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Aløft

There's nothing new about Nordic interiors - blond timbers, concrete surfaces, warm, mid-century charm without the twee - and thank heavens for that. It's a style that augments the beauty of everything around it, in this case, gorgeous Hobart harbour, which makes up one whole wall. What is new here, however, is the food - by veterans of Garagistes, which once dazzled diners down the road, Vue de Monde in Melbourne and Gordon Ramsay worldwide. There's a strong Asian bent, but with Tasmanian ingredients. In fact, the kitchen's love of the local verges on obsessive - coconut milk in an aromatic fish curry is replaced with Tasmanian-grown fig leaf simmered in cream to mimic the flavour. Other standouts include a gutsy red-braised lamb with gai lan and chewy cassia spaetzle, pigs' ears zingy with Sichuan pepper and a fresh, springy berry dessert. While the food is sourced locally, the generous wine list spans the planet. 

Brae

Prepare to enter a picture of the countryside framed by note-perfect Australiana but painted in bold, elegant and unsentimental strokes. Over 10 or more courses, Dan Hunter celebrates his region with dishes that are formally daring (Crunchy prawn heads! Creamy oyster soft-serve! Sea urchin and chicory bread pudding!), yet rich in flavour and substance. The menu could benefit from an edit, but the plates are tightly composed - and what could you cut? Certainly not the limpid broth bathing fronds of abalone and calamari, nor the clever arrangement of lobster played off against charred waxy fingerlings under a swatch of milk skin. The adventure is significantly the richer for the cool gloss of the dining room, some of the most engaging service in the nation and wine pairings that roam with an easy-going confidence. Maturing and relaxing without surrendering a drop of its ambition, Brae is more compelling than ever.

Farro recipes

Farro can be used in almost any dish, from a robust salad to accompany hearty beer-glazed beef short ribs to a new take on risotto with mushrooms, leek and parmesan. Here are 14 ways with this versatile grain.

Grilled apricot salad with jamon and Manchego

Here we've scorched apricots on the grill and served them with torn jamon, shaved Manchego and peppery rocket leaves. Think of it as a twist on the good old melon-prosciutto routine. The mixture would also be great served on charred sourdough.

A festival of cheese hits Sydney

Kick off winter with a week of cheese tasting.

Secret Tuscany

A far cry from Tuscany’s familiar gently rolling hills, Monte Argentario’s appealing mix of mountain, ocean, island and lagoon makes it one of Italy’s hidden treasures, writes Emiko Davies.

2017 Australian Hotel Awards: The Finalists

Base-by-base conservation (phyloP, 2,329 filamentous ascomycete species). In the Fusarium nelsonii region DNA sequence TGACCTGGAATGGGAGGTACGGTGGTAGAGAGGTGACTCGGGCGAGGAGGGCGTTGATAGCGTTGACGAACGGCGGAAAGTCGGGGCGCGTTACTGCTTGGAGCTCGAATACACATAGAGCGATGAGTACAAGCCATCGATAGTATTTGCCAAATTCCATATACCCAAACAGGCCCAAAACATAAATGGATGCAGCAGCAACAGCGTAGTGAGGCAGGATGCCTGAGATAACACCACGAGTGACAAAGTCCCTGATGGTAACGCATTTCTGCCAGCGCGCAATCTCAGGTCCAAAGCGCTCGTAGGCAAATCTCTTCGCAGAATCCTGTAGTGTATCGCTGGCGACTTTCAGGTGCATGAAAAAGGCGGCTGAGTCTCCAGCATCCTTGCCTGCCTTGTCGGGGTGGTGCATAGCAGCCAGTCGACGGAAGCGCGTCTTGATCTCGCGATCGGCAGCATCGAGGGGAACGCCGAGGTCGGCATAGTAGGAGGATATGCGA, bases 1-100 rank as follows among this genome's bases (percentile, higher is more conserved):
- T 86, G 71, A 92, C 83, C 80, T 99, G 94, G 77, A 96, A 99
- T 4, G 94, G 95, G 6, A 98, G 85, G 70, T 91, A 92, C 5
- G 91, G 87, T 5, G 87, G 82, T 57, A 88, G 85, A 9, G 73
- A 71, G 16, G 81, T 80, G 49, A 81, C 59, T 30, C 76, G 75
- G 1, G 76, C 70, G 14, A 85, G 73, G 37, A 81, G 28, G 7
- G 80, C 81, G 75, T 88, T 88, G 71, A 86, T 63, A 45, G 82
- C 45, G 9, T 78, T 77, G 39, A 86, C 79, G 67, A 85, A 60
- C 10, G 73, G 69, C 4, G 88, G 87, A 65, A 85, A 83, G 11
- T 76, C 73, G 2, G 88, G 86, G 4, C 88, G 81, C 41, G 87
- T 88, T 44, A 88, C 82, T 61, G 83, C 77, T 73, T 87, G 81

This year's finalists across 11 different categories include established and new hotels, all with particular areas of excellence. Stay tuned to find out which hotels will take the top spots when they're announced at a ceremony at QT Melbourne on Wednesday 24 May, and published in our 2017 Australian Hotel Guide, on sale Thursday 25 May.

Pea and ham soup

Gâteau Basque


You'll need

1 egg 1 tbsp pouring cream For dusting: icing sugar To serve: preserved sour cherries   Almond pastry 300 gm caster sugar 275 gm softened butter Finely grated rind of 1 orange Finely grated rind of 1 lemon Scraped seeds of ½ vanilla bean 1 tsp orange-blossom water 2 eggs 1 egg yolk 350 gm plain flour 100 gm almond meal 1½ tsp baking powder   Armagnac cream 300 ml milk Scraped seeds of 1 vanilla bean 2 pieces each lemon and orange rind, removed with a peeler 3 egg yolks 100 gm caster sugar 30 gm plain flour 1 tbsp Armagnac 1 tsp dark rum 1 tsp orange-blossom water

Method

  • 01
  • For almond pastry, beat sugar, butter, orange and lemon rind, vanilla and orange-blossom water in an electric mixer until light and fluffy (4-5 minutes). Beat in eggs and yolk, add remaining ingredients and stir until a soft dough forms. Turn onto a well-floured surface, form one-third into a disc, then form remaining pastry into a disc. Wrap both pieces in plastic wrap and refrigerate to rest (overnight).
  • 02
  • For Armagnac cream, bring milk, vanilla seeds, lemon rind and orange rind to the boil in a saucepan over medium-high heat. Meanwhile, whisk yolks, sugar and flour in a separate bowl to combine. Whisking continuously, pour milk mixture over yolk mixture, whisk to combine, then return to pan and whisk continuously over medium heat until thick and smooth (2-3 minutes). Remove from heat, whisk in Armagnac, rum and orange-blossom water, cover closely with plastic wrap and refrigerate until chilled (3-4 hours).
  • 03
  • Preheat oven to 160C. Roll out larger almond pastry disc on a well-floured surface to 5mm thick and line base and sides of a 22cm-diameter, 3cm-deep fluted tart tin. Spread Armagnac cream over, filling to 1cm below rim (there may be a little mixture left over). Roll out smaller almond pastry disc on a well-floured piece of baking paper to 5mm thick, invert on top of Armagnac cream, peel off baking paper, press edges to seal then trim excess pastry. Lightly beat egg and cream in a small bowl and brush over pastry. Prick pastry top with a fork, cut three slashes in top for steam to escape and bake until dark golden (45-50 minutes). Cool to room temperature, dust with icing sugar, cut into thick wedges and serve with preserved sour cherries.
This recipe is from the July 2012 issue of Australian Gourmet Traveller.

At A Glance

  • Serves 12 people
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At A Glance

  • Serves 12 people

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